News / Views

Empower Azad Kashmir

05 August 2011 | Ershad Mahmud

The News, Islamabad – Friday : Like every government in Azad Kashmir, the new administration in Muzaffarabad led by Chaudhry Abdul Majeed of the Pakistan People’s Party, will have to deal with demands in the territory that the federal government redefine the relationship between Islamabad and Muzaffarabad. The demands have become more vocal after the 18 and 19th Amendments which have devolved more powers to the provinces and reduced the central government’s role in provinces.

In 1970, an interim constitution had made Azad Kashmir an autonomous entity. But when the Pakistan People’s Party came to power it drastically reduced the authority of the Azad Kashmir government. All important powers were taken back through the establishment of a new body, the Azad Kashmir Council. The elected government of Azad Kashmir has no jurisdiction over the council, which was given 52 subjects. The minister for Kashmir and Gilgit-Baltistan affairs runs the entire show and all major policy decisions are routed through the Prime Minster’s Secretariat in Islamabad.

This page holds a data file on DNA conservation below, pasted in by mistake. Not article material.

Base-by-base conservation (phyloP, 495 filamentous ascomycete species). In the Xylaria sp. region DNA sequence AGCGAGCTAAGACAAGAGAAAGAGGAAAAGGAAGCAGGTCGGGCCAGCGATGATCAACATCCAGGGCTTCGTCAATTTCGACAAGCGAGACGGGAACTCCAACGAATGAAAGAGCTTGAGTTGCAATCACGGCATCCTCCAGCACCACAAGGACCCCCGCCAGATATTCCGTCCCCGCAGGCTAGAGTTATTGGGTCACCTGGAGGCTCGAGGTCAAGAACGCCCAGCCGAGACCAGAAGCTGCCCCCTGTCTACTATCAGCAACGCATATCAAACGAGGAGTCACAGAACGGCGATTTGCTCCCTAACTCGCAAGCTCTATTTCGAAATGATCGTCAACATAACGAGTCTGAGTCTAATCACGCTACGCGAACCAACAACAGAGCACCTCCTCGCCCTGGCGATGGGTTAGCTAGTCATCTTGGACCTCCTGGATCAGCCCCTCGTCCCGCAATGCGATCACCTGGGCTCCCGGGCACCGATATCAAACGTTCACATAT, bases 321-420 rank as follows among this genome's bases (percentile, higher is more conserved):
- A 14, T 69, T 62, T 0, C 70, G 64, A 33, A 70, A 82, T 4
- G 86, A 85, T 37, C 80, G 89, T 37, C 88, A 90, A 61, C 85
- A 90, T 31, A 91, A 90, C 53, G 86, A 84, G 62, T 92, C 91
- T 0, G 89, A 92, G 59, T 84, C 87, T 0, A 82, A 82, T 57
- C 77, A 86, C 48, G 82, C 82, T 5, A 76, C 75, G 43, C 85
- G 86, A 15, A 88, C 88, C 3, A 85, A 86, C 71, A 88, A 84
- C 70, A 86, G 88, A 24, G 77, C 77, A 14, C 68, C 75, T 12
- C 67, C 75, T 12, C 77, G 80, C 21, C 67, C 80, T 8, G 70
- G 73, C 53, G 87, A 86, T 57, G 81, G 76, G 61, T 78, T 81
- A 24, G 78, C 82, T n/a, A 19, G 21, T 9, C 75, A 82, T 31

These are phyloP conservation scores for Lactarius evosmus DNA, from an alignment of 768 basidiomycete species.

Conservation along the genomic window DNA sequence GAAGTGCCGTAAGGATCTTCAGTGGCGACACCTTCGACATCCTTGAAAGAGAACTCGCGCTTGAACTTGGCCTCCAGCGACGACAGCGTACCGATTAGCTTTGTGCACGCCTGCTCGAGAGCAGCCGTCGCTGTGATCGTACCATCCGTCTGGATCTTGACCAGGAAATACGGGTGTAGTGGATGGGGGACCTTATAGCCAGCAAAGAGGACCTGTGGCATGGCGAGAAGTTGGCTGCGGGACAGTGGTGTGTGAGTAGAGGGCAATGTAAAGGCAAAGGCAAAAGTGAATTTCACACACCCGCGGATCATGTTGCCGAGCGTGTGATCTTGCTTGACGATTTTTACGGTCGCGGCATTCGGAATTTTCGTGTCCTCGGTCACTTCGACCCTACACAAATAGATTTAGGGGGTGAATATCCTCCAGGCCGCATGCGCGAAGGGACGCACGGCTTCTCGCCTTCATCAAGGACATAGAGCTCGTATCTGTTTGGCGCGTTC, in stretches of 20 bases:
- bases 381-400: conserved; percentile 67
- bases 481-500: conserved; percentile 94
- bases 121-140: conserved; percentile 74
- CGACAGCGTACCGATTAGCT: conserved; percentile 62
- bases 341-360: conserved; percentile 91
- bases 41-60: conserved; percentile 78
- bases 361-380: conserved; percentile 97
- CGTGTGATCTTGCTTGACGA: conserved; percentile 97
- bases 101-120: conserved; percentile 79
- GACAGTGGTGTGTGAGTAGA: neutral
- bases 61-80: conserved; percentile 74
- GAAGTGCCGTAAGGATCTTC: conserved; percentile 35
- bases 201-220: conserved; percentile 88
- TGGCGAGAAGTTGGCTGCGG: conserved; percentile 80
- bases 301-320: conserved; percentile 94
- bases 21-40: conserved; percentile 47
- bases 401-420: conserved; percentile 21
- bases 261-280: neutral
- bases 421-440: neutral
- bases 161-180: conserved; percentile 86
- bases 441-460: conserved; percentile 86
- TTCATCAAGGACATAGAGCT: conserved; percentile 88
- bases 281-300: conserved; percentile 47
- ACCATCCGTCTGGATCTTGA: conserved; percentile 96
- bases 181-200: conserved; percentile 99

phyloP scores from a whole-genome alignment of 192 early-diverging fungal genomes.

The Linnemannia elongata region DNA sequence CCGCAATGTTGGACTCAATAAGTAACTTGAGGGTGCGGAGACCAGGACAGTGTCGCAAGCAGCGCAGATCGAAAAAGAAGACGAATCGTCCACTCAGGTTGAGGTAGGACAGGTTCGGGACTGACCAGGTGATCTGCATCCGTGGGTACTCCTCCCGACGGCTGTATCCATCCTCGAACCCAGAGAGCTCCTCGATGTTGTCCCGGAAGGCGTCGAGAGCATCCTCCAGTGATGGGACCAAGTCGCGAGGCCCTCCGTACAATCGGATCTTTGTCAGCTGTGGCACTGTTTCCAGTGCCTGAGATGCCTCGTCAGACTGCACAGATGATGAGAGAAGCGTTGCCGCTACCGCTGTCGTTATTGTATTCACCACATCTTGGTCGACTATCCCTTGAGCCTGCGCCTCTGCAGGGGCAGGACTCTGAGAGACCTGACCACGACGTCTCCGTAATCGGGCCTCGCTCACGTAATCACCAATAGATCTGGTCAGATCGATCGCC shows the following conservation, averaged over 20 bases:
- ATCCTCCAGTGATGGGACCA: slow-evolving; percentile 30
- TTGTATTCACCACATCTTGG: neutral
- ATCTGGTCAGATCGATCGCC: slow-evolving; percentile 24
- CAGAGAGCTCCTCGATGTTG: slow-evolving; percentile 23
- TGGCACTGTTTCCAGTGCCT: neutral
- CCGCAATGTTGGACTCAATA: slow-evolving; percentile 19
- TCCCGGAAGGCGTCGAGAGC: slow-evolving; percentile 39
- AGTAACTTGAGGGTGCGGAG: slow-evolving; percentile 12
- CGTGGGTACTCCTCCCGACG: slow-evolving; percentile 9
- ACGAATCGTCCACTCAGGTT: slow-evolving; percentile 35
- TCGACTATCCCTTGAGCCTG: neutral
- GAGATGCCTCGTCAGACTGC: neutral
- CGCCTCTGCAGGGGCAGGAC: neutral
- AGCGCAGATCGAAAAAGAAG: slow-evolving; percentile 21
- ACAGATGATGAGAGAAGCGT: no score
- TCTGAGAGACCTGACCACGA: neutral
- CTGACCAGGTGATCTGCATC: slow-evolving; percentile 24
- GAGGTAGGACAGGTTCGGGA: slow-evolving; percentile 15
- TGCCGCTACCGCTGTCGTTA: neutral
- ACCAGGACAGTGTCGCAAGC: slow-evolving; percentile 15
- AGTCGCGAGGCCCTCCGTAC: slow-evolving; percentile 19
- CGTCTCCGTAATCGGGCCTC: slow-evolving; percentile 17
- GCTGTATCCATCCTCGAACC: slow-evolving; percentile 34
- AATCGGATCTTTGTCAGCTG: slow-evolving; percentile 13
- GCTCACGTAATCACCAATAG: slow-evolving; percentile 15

The prime minister, who is not bound by the advice of the elected Azad Kashmir government, is chairman of the council, whose members he or she does not need to consult.

It is the Prime Minster’s Secretariat which exercises control over Azad Kashmir’s administration, including its economic affairs. At the same time, it appoints all the judges of the Azad Kashmir High Court and Supreme Court, as well as the chief election commissioner.